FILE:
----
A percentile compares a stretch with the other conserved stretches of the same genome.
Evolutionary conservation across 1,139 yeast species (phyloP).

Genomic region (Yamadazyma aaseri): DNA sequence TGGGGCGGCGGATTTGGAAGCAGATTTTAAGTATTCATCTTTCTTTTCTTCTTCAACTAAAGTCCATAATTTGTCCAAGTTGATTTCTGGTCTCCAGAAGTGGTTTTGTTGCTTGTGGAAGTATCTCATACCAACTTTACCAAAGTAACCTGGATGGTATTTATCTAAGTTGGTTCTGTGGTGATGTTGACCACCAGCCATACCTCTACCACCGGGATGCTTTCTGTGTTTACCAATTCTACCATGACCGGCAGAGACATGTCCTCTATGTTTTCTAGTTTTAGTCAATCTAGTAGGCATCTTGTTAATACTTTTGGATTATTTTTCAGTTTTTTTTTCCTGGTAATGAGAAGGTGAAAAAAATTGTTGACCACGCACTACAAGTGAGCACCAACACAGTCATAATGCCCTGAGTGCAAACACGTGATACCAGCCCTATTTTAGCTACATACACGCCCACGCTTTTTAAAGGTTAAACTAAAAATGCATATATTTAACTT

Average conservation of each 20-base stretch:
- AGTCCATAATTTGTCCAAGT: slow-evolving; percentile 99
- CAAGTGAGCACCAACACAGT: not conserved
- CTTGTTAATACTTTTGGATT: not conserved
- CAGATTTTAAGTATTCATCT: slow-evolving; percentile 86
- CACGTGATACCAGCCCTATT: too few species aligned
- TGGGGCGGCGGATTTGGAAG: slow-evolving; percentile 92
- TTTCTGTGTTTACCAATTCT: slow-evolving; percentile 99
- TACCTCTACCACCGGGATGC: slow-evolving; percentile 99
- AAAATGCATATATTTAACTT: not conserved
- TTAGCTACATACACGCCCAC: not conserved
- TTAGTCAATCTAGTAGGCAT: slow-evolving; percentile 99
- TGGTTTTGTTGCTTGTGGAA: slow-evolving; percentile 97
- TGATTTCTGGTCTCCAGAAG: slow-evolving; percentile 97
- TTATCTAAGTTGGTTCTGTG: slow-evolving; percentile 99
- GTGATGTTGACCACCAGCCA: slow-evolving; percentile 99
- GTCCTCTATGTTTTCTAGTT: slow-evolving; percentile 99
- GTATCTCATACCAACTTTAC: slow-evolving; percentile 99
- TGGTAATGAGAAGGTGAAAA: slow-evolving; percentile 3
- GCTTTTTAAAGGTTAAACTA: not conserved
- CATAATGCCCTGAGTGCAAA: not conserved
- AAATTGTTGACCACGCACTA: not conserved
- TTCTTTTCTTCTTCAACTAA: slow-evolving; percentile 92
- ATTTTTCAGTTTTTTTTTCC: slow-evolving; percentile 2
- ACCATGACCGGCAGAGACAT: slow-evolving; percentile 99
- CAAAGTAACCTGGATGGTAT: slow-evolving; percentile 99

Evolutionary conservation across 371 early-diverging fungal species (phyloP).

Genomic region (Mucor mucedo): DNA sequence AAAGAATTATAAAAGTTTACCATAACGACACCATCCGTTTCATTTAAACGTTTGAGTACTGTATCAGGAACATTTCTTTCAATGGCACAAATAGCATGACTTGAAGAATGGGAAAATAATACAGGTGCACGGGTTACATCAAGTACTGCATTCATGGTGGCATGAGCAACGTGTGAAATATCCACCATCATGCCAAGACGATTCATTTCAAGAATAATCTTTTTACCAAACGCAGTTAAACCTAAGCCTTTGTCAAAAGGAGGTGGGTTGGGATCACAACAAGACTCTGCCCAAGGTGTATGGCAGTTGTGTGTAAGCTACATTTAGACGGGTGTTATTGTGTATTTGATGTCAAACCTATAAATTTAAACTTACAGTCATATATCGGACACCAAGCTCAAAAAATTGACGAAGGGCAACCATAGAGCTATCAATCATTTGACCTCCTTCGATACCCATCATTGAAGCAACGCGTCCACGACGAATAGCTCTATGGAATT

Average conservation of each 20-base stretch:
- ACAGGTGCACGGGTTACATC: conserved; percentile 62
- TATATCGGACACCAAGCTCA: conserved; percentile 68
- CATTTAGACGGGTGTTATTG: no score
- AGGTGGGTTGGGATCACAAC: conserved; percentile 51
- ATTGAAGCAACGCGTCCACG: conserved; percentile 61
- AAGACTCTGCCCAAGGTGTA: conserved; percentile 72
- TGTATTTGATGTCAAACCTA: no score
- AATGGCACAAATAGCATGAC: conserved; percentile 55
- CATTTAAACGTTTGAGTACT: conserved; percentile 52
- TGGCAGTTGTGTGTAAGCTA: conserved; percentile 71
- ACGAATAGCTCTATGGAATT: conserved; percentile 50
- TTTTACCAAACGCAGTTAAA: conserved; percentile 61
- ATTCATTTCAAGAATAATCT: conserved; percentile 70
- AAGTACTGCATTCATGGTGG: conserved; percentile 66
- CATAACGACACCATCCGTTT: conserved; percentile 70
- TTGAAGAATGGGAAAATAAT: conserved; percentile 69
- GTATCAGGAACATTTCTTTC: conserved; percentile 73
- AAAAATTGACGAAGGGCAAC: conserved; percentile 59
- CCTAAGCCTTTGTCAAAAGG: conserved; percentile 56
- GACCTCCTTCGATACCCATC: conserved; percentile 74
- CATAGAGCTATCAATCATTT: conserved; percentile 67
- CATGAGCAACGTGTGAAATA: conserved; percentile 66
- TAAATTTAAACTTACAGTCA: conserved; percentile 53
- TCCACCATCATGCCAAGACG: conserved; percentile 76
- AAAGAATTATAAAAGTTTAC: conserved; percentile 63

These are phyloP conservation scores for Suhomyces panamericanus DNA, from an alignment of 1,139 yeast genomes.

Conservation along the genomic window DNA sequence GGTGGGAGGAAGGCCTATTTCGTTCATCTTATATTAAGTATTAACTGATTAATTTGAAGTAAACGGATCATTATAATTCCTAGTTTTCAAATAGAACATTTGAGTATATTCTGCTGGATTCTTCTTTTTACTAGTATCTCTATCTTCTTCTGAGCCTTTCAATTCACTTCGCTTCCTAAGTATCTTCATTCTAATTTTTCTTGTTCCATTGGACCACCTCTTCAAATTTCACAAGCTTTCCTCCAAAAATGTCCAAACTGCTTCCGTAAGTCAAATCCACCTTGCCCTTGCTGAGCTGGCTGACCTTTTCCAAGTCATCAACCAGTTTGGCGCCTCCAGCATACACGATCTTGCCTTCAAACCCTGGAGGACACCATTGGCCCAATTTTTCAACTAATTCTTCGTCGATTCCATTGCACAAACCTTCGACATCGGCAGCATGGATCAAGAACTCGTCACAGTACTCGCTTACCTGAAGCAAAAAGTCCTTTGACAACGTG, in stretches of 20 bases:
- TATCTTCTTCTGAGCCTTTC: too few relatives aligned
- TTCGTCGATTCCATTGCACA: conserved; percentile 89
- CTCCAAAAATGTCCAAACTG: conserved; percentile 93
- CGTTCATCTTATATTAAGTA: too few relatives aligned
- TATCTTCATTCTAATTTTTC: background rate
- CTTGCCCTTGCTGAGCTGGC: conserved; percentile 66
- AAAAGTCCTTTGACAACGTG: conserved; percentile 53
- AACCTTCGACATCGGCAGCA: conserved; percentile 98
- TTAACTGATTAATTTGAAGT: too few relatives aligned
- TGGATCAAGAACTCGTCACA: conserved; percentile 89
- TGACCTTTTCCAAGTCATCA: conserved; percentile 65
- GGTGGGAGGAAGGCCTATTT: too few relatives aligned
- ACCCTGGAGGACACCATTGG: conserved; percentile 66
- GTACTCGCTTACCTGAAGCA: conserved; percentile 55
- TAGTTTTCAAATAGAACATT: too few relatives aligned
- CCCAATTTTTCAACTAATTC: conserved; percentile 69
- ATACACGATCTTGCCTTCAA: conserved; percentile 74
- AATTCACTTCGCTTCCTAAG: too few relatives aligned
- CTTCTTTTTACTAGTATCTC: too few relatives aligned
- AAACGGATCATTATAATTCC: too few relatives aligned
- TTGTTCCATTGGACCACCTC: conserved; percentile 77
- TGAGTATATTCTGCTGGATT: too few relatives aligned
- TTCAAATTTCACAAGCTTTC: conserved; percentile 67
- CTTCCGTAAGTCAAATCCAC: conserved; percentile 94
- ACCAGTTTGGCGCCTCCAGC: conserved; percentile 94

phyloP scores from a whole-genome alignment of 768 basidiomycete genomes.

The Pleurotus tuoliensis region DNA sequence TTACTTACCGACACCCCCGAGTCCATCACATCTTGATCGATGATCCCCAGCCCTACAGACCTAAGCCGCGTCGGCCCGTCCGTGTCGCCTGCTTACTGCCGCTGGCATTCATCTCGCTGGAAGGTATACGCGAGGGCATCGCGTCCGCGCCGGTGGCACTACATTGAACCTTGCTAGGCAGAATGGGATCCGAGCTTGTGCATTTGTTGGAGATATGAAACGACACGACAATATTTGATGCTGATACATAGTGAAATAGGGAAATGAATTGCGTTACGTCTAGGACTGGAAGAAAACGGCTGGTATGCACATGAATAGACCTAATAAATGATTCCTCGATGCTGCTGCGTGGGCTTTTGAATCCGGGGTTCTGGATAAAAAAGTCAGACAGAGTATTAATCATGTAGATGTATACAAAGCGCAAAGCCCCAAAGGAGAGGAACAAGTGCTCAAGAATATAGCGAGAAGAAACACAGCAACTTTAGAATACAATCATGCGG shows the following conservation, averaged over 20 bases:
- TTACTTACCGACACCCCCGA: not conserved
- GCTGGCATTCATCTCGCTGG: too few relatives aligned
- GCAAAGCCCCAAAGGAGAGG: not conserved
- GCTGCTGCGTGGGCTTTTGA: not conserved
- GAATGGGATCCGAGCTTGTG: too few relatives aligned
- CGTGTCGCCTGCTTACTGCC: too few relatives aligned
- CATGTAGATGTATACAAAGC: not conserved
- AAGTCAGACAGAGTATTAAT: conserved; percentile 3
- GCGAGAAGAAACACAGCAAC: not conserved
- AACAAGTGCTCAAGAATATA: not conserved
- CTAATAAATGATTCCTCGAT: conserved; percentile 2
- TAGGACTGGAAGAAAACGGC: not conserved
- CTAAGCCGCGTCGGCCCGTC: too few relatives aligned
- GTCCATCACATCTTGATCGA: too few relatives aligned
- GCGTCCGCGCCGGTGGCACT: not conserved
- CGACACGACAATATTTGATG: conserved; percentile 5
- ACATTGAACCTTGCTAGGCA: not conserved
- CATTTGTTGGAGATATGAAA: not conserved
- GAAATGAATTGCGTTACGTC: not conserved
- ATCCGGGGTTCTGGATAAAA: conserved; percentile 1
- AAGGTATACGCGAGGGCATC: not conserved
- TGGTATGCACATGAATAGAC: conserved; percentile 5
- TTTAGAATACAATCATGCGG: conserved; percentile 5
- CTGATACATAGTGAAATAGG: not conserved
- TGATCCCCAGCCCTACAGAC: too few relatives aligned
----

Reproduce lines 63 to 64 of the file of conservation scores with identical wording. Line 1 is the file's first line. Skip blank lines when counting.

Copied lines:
- CGTTCATCTTATATTAAGTA: too few relatives aligned
- TATCTTCATTCTAATTTTTC: background rate